Time for a Paradigm Shift? Exploring Maximum Standards in International Intellectual Property Protection
Journal on Trade, Law and Development, Vol. 1, No. 1, pp. 56-102, 2009
47 Pages Posted: 20 Aug 2009
Date Written: August 18, 2009
International intellectual property (IP) protection is at the heart of controversies over the impact of economic interests on social or environmental concerns. Some see IP rights as unduly encroaching upon human rights and societal interests, others argue for stronger enforcement and additional exclusivity to incentivize new innovations and creations. Underlying these debates is the perception that international IP treaties set out minimum standards of protection - which presumably allow for additional protection with only the sky being the limit.
This article challenges this view and explores the idea of maximum standards or ceilings within the existing body of international IP law. It looks at the relation between IP treaties and subsequent agreements or national laws which offer stronger protection. In particular, within the Agreement on Trade-Related Aspects of Intellectual Property Rights (TRIPS), an important qualification may serve as a door opener for ceilings: While additional IP protection may not go beyond mandatory limits within TRIPS, the qualification not to 'contravene' TRIPS is unlikely to safeguard TRIPS flexibilities against TRIPS-plus norms.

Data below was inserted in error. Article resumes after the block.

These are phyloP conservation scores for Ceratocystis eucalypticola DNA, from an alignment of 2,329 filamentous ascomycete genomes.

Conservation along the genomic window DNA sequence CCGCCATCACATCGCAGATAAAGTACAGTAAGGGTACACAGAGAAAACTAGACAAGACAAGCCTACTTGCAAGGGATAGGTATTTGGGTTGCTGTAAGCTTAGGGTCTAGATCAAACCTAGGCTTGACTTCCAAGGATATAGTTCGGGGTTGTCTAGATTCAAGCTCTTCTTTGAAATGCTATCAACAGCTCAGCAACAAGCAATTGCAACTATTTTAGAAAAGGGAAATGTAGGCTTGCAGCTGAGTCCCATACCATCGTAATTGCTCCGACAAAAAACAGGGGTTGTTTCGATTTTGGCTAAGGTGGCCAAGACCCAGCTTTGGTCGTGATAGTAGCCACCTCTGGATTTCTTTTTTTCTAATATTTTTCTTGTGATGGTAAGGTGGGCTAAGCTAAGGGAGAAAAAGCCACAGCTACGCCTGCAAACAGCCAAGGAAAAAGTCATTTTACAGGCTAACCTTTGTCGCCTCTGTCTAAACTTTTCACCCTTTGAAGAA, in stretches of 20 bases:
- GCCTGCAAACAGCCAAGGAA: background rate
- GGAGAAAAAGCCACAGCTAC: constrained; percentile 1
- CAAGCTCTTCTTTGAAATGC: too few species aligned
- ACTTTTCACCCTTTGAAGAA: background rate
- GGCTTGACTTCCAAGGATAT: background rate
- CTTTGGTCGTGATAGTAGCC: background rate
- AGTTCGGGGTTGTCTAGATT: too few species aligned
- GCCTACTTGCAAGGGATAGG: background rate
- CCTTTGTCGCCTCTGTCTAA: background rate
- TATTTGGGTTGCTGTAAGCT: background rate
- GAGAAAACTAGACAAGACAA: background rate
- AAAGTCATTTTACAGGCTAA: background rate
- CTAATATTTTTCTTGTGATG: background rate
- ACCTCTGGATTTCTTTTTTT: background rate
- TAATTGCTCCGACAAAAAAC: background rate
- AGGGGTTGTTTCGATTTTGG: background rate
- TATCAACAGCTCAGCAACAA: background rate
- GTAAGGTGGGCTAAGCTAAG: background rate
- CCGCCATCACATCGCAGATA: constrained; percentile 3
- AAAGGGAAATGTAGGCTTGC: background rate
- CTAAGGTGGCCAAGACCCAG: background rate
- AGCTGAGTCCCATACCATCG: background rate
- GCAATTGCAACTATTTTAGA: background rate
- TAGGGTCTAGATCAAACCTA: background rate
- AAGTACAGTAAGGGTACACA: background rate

The article further identifies and examines the rationales for maximum standards in international IP protection as: (1) Legal security and predictability about the boundaries of protection; (2) the global protection of users’ rights; and (3) the free movement of goods, services and information. Examples of mandatory limits in the existing IP treaties and in ongoing initiatives can implement these. However, most of the relevant treaty norms are optional. The article concludes with some observations on the need for more comprehensive and precise maximum standards.
Keywords: international intellectual property law, TRIPS, international treaty law, conflict of norms
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